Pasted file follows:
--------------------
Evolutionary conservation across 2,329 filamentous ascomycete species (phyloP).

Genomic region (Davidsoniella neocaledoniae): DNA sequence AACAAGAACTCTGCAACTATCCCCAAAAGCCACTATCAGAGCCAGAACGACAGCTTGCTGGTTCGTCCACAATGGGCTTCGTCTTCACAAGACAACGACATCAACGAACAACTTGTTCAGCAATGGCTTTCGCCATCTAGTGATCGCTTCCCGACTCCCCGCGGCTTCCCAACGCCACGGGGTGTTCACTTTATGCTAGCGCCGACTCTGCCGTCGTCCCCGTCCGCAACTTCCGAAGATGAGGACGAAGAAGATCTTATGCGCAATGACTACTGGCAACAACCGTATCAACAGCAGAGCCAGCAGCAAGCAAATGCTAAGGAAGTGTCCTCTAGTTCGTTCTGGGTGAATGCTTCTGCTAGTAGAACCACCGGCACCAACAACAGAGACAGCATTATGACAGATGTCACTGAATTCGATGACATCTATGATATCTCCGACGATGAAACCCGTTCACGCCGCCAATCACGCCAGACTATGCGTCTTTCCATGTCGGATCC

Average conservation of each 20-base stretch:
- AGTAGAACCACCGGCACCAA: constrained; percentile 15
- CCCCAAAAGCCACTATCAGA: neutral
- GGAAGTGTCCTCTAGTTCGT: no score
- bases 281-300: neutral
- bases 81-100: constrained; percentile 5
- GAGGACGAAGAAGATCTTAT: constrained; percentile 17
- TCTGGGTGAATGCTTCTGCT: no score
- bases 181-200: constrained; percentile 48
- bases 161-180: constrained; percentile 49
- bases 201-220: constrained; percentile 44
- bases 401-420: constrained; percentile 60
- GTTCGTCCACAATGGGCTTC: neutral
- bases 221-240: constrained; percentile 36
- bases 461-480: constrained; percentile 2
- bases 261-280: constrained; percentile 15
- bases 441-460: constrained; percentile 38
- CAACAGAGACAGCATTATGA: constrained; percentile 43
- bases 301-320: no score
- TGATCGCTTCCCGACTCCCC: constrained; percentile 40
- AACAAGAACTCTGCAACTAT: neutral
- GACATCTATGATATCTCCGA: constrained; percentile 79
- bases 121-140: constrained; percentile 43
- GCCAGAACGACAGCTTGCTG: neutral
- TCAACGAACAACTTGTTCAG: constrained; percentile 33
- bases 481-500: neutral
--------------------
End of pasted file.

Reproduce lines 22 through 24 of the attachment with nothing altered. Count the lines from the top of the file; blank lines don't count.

- TGATCGCTTCCCGACTCCCC: constrained; percentile 40
- AACAAGAACTCTGCAACTAT: neutral
- GACATCTATGATATCTCCGA: constrained; percentile 79